Well, of course what you posted address rent-to-own schemes and not a straight forward owner carry financing that I started this thread about – good because I have some thoughts on it.
The article says such arrangements have been identified as predatory lending. I tend to agree. While I am sure there are some out there that are fair to the buyers, I have seen plenty discussions on RE investing boards who’s posters boast about taking advantage of buyers and recommend others doing the same. The term predatory lending seems a mild description of such practices, and some practices I have seen enthusiastically discussed should be criminalized in my opinion.
There is little I hold in more contempt in the business world then well healed sophisticated people taking advantage of unsophisticated people with few resources.
Please understand I am not accusing anybody on this board of doing anything unethical in this regard; I have never seen any posts here about requiring a large rent-to-own down payment and then kicking out the tenants a few months down the road for some cockamamie reason so the process can be started over again.
All the discussions I have seen here are about the Rent Credit Program. I have two thoughts about it I would like to discuss.
First is that it is very close to the basic rent to own scheme. So close that if it were ever tested in court, I guess it would be an even bet if would be found to be a scheme to disguise a mortgage or not, which in fact is what it is, if we are honest with ourselves, and is in fact why we do it. Yes, yes, I know the arguments of why it is not a mortgage by another name, like the Green Stamps theory and the fact it does not specify a certain home. But a smart judge would see the wink behind those arguments and might very well declare its “a mortgage by another name.” Or not. Who knows, the rent credit program does not move you out from under the Dodd Frank sword of Damocles.
In my experience, the big problem with the rent credit program is not that it could be found to be a violation of the dreaded Dodd Frank law, or that it is unfair to tenants, but that it is unfair to landlords. Well not unfair but not very good for landlords. Here is a question for you; If you are making enough profit from renting you POHs to pay back your capital you have invested in them, why after a good run of profits, would you ever just sign the home’s title over to your renters in exchange for worthless rent credit Green Stamps? Why not just keep on renting them and keep even more profits? To keep tenants from moving? When I had apartments, I had lots of tenants who had lived there forever. I recently went by an apartment building I sold in 2005 and was surprised to see how many of my old tenants were still living there.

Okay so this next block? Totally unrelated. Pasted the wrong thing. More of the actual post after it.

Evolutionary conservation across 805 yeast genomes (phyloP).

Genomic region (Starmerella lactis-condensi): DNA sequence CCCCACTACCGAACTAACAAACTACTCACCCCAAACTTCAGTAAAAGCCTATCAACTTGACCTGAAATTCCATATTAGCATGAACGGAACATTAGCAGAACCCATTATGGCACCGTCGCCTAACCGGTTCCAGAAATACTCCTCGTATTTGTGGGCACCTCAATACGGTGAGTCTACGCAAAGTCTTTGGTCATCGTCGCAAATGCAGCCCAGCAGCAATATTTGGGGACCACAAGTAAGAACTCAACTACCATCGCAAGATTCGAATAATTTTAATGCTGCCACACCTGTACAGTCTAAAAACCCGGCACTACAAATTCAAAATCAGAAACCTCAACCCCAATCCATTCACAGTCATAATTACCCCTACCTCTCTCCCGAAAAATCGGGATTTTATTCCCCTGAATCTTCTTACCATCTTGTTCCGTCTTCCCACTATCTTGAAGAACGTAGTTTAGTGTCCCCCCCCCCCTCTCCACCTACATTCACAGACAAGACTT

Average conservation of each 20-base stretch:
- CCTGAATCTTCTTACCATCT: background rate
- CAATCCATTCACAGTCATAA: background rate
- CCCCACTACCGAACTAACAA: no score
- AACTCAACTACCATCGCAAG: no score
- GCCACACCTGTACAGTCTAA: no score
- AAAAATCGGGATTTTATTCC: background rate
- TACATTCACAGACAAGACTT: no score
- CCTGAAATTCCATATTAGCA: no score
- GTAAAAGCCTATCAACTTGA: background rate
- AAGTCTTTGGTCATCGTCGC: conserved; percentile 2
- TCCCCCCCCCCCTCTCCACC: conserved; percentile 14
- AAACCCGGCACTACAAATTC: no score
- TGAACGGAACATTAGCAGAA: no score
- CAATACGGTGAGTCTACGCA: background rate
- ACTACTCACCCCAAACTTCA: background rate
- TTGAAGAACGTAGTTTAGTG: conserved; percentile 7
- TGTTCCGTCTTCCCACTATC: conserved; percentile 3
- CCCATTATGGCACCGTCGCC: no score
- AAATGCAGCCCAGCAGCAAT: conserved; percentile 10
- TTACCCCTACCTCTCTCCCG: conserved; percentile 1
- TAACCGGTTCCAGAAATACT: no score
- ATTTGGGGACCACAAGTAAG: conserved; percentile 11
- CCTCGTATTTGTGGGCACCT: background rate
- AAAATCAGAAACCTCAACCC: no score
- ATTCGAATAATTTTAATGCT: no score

Here is my main complaint about the rent credit program, which is the same for just straight out renting mobile homes: Since the tenant must pay lot and home rent, the home rent ends up being low, something like $300 or so. Hard to make money renting any kind of housing for $300 per month. And because it is low income housing rental, you typically are not going to squeeze much of a security deposit out of them, $500, maybe $1,000. But rent credit program or not, a lot of people are going to move out and leave the home in a mess, which after consuming the security deposit, will eat up many months of profits – and maybe the profits from their neighbors houses too.
OK, enough of that – here is my bottom line logic on the whole rent vs sell issue:
A lot of people in the rental market live lives of chaos and leave trails of destruction behind them. The only way to be sure to keep them out of your homes is to require something like $2,000 before they move in. The only way anyone will pay $2,000 to move in is if that $2,000 is a down payment on the home with a no hanky panky mortgage. You have two options for selling; (A) using a MLO if they are available and not price prohibitive, (B) taking advantage of the three exceptions per entity of Dodd Frank for owner financing, though it might run you afoul of the state’s implementation of the Safe Act.